Franz Joseph of Austria-Hungary

(1830-1916)

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The eldest son of Archduke Charles and Sophia, Franz Joseph was educated as the heir-presumptive of his uncle, Emperor Ferdinand I. After seeing in the Austrian army, he was crowned in 1848. During his initial rule in neo-absolutism, Franz Joseph set out to put his empire in order. Domestically, it was efficient, but it began to be affected by a string of unfortunate outcomes in a number of wars, such as the Crimean War. After several decades of tensions with Prussia and unsatisfactory solutions to quell nationalist tensions, Franz Joseph declared a dual monarchy, which satisfied Hungarians but did nothing for the Slavs. He continued to conduct a peace policy among other countries; however, it was he who issued the ultimatum to Serbia, leading to World War I.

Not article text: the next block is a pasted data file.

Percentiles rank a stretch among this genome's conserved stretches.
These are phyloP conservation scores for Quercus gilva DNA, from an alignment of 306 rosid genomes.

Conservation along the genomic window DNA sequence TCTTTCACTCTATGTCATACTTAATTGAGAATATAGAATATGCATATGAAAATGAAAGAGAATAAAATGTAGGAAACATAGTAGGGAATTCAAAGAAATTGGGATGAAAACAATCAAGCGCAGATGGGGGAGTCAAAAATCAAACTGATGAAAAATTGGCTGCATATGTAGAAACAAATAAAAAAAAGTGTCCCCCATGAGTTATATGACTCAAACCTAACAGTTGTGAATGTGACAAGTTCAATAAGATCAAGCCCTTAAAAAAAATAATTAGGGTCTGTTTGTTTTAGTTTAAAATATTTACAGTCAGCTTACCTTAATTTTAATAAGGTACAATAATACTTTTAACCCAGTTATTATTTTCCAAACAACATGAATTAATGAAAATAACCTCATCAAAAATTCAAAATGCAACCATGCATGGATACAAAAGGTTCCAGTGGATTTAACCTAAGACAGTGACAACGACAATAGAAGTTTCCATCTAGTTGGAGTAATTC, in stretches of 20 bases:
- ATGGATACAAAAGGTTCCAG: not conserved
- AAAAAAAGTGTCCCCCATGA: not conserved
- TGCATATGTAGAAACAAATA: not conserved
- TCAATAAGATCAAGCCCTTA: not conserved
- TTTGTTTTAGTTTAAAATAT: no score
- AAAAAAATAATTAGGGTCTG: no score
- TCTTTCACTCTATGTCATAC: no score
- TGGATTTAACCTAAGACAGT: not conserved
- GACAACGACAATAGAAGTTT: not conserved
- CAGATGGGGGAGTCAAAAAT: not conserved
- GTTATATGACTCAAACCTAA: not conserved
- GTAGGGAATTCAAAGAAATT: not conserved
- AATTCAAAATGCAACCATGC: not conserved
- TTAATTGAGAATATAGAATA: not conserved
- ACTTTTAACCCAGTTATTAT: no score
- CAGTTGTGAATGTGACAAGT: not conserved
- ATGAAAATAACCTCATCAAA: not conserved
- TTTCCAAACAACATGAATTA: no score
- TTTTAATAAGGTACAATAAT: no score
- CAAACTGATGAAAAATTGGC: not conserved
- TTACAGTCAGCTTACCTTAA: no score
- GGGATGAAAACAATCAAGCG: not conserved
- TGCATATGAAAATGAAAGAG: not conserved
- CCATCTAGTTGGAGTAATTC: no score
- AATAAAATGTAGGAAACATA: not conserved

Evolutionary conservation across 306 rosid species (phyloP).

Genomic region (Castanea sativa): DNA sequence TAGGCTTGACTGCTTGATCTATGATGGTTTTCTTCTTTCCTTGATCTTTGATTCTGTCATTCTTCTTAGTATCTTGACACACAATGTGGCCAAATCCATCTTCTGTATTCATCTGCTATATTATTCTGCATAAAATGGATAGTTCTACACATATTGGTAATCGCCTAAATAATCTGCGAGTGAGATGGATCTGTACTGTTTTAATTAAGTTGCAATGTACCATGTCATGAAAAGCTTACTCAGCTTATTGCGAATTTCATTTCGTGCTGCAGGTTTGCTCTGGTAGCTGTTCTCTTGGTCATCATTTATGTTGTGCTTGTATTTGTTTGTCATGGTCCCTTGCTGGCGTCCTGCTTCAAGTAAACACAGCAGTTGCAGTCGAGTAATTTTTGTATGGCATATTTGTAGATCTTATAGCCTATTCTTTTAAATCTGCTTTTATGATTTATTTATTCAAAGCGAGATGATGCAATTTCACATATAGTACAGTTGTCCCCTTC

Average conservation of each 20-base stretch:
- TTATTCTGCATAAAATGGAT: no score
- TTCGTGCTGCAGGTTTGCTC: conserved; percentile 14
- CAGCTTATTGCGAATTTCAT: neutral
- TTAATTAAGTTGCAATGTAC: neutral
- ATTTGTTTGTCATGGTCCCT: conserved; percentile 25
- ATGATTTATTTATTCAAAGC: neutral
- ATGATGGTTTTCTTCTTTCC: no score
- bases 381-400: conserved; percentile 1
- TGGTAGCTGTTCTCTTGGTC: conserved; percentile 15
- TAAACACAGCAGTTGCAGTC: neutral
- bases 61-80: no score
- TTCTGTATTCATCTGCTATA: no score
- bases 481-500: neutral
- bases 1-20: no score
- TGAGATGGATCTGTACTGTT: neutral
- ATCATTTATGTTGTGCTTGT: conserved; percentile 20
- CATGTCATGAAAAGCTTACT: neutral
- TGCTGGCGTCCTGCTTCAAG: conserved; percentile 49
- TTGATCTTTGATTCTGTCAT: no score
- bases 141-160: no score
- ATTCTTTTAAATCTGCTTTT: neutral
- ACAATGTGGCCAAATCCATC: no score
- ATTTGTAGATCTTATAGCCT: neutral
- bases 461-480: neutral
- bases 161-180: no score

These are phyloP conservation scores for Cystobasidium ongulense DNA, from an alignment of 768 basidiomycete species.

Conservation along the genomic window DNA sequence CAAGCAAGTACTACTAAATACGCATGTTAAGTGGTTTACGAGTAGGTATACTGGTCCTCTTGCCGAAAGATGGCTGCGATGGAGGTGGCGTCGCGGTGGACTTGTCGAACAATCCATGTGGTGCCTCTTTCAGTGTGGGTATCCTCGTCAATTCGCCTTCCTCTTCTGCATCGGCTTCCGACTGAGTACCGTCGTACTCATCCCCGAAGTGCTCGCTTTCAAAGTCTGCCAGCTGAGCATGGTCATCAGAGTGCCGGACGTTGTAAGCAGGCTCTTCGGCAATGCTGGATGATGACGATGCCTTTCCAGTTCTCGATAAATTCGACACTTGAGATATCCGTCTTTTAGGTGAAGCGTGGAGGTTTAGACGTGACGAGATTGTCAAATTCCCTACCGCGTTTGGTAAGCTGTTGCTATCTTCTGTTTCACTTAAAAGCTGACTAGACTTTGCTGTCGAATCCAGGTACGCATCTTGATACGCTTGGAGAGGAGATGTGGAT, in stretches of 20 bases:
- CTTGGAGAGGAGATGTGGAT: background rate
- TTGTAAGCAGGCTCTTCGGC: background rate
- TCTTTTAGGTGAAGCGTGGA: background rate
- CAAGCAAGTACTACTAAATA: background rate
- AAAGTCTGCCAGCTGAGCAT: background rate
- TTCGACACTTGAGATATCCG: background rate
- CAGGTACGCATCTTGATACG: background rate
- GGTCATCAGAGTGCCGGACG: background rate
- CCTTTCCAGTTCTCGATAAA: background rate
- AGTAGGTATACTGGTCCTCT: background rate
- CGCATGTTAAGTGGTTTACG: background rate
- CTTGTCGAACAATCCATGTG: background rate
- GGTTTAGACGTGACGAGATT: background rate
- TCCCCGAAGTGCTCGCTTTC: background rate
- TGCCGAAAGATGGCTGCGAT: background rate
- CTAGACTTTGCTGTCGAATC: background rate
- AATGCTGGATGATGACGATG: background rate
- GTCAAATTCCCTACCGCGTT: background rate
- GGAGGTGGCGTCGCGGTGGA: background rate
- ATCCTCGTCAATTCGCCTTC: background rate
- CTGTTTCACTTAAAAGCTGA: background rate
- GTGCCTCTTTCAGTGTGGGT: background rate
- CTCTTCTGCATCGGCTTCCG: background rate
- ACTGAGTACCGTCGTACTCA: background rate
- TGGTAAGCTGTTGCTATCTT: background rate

Personal Commentary

Franz Joseph was able to maintain a slowly and inevitably imploding empire and keep it together, which is no small feat. Though his military ventures could have been more successful, his policies and and character made him a well-respected person in and out of his country.